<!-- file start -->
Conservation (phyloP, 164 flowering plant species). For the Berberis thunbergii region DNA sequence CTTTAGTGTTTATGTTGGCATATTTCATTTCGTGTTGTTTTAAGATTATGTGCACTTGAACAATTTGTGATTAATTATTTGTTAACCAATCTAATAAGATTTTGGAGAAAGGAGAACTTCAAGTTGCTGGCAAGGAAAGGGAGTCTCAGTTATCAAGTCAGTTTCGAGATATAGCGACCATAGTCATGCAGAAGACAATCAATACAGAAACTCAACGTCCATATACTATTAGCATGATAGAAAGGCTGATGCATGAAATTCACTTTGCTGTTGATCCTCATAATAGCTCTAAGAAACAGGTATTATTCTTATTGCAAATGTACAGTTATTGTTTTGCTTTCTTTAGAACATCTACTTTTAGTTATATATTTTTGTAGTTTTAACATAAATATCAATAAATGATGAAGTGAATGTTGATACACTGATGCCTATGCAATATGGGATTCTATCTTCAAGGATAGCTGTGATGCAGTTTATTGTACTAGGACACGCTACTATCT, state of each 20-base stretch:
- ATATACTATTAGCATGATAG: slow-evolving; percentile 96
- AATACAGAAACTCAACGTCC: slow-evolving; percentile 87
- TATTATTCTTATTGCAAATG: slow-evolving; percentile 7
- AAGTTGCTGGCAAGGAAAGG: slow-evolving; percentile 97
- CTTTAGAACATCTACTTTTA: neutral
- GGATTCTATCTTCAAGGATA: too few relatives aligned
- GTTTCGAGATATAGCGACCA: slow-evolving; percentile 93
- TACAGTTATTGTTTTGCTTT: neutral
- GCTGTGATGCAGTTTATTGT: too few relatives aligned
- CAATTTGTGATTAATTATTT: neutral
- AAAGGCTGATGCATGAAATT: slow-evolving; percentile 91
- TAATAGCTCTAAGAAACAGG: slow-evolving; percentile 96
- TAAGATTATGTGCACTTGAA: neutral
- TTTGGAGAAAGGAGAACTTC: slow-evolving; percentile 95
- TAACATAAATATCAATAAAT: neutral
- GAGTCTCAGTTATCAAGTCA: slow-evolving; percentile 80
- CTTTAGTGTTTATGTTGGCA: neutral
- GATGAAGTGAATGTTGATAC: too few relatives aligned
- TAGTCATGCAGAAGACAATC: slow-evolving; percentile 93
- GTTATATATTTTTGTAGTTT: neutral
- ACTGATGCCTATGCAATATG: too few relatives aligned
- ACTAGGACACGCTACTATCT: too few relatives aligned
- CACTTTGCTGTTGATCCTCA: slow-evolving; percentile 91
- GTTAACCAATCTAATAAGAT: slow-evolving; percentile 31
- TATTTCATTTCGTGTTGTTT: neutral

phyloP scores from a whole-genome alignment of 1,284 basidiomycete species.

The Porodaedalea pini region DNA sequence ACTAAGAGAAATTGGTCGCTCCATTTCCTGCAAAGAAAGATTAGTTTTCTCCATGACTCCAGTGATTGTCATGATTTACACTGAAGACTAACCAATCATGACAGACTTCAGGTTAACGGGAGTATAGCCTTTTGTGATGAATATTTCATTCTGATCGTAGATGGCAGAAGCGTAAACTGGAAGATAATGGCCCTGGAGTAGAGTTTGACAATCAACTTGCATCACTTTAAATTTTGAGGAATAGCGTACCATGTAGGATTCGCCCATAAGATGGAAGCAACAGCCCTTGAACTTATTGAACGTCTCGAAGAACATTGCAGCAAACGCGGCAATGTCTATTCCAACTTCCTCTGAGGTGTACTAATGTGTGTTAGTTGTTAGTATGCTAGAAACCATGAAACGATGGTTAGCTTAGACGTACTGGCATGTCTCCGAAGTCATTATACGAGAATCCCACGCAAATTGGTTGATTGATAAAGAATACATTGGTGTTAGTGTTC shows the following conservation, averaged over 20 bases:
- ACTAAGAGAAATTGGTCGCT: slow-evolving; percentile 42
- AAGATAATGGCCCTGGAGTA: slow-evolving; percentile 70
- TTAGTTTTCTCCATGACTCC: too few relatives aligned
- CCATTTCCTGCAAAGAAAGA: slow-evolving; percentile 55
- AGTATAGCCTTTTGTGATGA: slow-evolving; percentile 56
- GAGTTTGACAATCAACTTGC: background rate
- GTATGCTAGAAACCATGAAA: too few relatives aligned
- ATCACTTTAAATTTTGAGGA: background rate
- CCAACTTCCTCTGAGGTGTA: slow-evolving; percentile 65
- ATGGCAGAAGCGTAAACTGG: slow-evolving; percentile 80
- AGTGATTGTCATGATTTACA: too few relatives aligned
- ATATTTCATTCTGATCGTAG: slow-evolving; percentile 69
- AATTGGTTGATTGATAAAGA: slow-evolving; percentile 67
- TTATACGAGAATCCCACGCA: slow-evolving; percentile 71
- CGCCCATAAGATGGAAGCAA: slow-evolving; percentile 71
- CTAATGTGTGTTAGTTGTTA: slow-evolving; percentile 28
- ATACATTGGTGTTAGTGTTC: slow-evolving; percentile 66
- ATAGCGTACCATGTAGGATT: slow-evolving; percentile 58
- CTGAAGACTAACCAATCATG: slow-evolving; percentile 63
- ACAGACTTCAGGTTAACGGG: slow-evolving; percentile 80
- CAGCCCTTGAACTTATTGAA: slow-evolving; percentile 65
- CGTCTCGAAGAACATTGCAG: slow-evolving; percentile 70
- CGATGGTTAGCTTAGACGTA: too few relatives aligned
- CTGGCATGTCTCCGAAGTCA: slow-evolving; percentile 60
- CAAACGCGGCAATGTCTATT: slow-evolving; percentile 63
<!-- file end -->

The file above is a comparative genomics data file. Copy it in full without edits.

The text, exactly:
Conservation (phyloP, 164 flowering plant species). For the Berberis thunbergii region DNA sequence CTTTAGTGTTTATGTTGGCATATTTCATTTCGTGTTGTTTTAAGATTATGTGCACTTGAACAATTTGTGATTAATTATTTGTTAACCAATCTAATAAGATTTTGGAGAAAGGAGAACTTCAAGTTGCTGGCAAGGAAAGGGAGTCTCAGTTATCAAGTCAGTTTCGAGATATAGCGACCATAGTCATGCAGAAGACAATCAATACAGAAACTCAACGTCCATATACTATTAGCATGATAGAAAGGCTGATGCATGAAATTCACTTTGCTGTTGATCCTCATAATAGCTCTAAGAAACAGGTATTATTCTTATTGCAAATGTACAGTTATTGTTTTGCTTTCTTTAGAACATCTACTTTTAGTTATATATTTTTGTAGTTTTAACATAAATATCAATAAATGATGAAGTGAATGTTGATACACTGATGCCTATGCAATATGGGATTCTATCTTCAAGGATAGCTGTGATGCAGTTTATTGTACTAGGACACGCTACTATCT, state of each 20-base stretch:
- ATATACTATTAGCATGATAG: slow-evolving; percentile 96
- AATACAGAAACTCAACGTCC: slow-evolving; percentile 87
- TATTATTCTTATTGCAAATG: slow-evolving; percentile 7
- AAGTTGCTGGCAAGGAAAGG: slow-evolving; percentile 97
- CTTTAGAACATCTACTTTTA: neutral
- GGATTCTATCTTCAAGGATA: too few relatives aligned
- GTTTCGAGATATAGCGACCA: slow-evolving; percentile 93
- TACAGTTATTGTTTTGCTTT: neutral
- GCTGTGATGCAGTTTATTGT: too few relatives aligned
- CAATTTGTGATTAATTATTT: neutral
- AAAGGCTGATGCATGAAATT: slow-evolving; percentile 91
- TAATAGCTCTAAGAAACAGG: slow-evolving; percentile 96
- TAAGATTATGTGCACTTGAA: neutral
- TTTGGAGAAAGGAGAACTTC: slow-evolving; percentile 95
- TAACATAAATATCAATAAAT: neutral
- GAGTCTCAGTTATCAAGTCA: slow-evolving; percentile 80
- CTTTAGTGTTTATGTTGGCA: neutral
- GATGAAGTGAATGTTGATAC: too few relatives aligned
- TAGTCATGCAGAAGACAATC: slow-evolving; percentile 93
- GTTATATATTTTTGTAGTTT: neutral
- ACTGATGCCTATGCAATATG: too few relatives aligned
- ACTAGGACACGCTACTATCT: too few relatives aligned
- CACTTTGCTGTTGATCCTCA: slow-evolving; percentile 91
- GTTAACCAATCTAATAAGAT: slow-evolving; percentile 31
- TATTTCATTTCGTGTTGTTT: neutral

phyloP scores from a whole-genome alignment of 1,284 basidiomycete species.

The Porodaedalea pini region DNA sequence ACTAAGAGAAATTGGTCGCTCCATTTCCTGCAAAGAAAGATTAGTTTTCTCCATGACTCCAGTGATTGTCATGATTTACACTGAAGACTAACCAATCATGACAGACTTCAGGTTAACGGGAGTATAGCCTTTTGTGATGAATATTTCATTCTGATCGTAGATGGCAGAAGCGTAAACTGGAAGATAATGGCCCTGGAGTAGAGTTTGACAATCAACTTGCATCACTTTAAATTTTGAGGAATAGCGTACCATGTAGGATTCGCCCATAAGATGGAAGCAACAGCCCTTGAACTTATTGAACGTCTCGAAGAACATTGCAGCAAACGCGGCAATGTCTATTCCAACTTCCTCTGAGGTGTACTAATGTGTGTTAGTTGTTAGTATGCTAGAAACCATGAAACGATGGTTAGCTTAGACGTACTGGCATGTCTCCGAAGTCATTATACGAGAATCCCACGCAAATTGGTTGATTGATAAAGAATACATTGGTGTTAGTGTTC shows the following conservation, averaged over 20 bases:
- ACTAAGAGAAATTGGTCGCT: slow-evolving; percentile 42
- AAGATAATGGCCCTGGAGTA: slow-evolving; percentile 70
- TTAGTTTTCTCCATGACTCC: too few relatives aligned
- CCATTTCCTGCAAAGAAAGA: slow-evolving; percentile 55
- AGTATAGCCTTTTGTGATGA: slow-evolving; percentile 56
- GAGTTTGACAATCAACTTGC: background rate
- GTATGCTAGAAACCATGAAA: too few relatives aligned
- ATCACTTTAAATTTTGAGGA: background rate
- CCAACTTCCTCTGAGGTGTA: slow-evolving; percentile 65
- ATGGCAGAAGCGTAAACTGG: slow-evolving; percentile 80
- AGTGATTGTCATGATTTACA: too few relatives aligned
- ATATTTCATTCTGATCGTAG: slow-evolving; percentile 69
- AATTGGTTGATTGATAAAGA: slow-evolving; percentile 67
- TTATACGAGAATCCCACGCA: slow-evolving; percentile 71
- CGCCCATAAGATGGAAGCAA: slow-evolving; percentile 71
- CTAATGTGTGTTAGTTGTTA: slow-evolving; percentile 28
- ATACATTGGTGTTAGTGTTC: slow-evolving; percentile 66
- ATAGCGTACCATGTAGGATT: slow-evolving; percentile 58
- CTGAAGACTAACCAATCATG: slow-evolving; percentile 63
- ACAGACTTCAGGTTAACGGG: slow-evolving; percentile 80
- CAGCCCTTGAACTTATTGAA: slow-evolving; percentile 65
- CGTCTCGAAGAACATTGCAG: slow-evolving; percentile 70
- CGATGGTTAGCTTAGACGTA: too few relatives aligned
- CTGGCATGTCTCCGAAGTCA: slow-evolving; percentile 60
- CAAACGCGGCAATGTCTATT: slow-evolving; percentile 63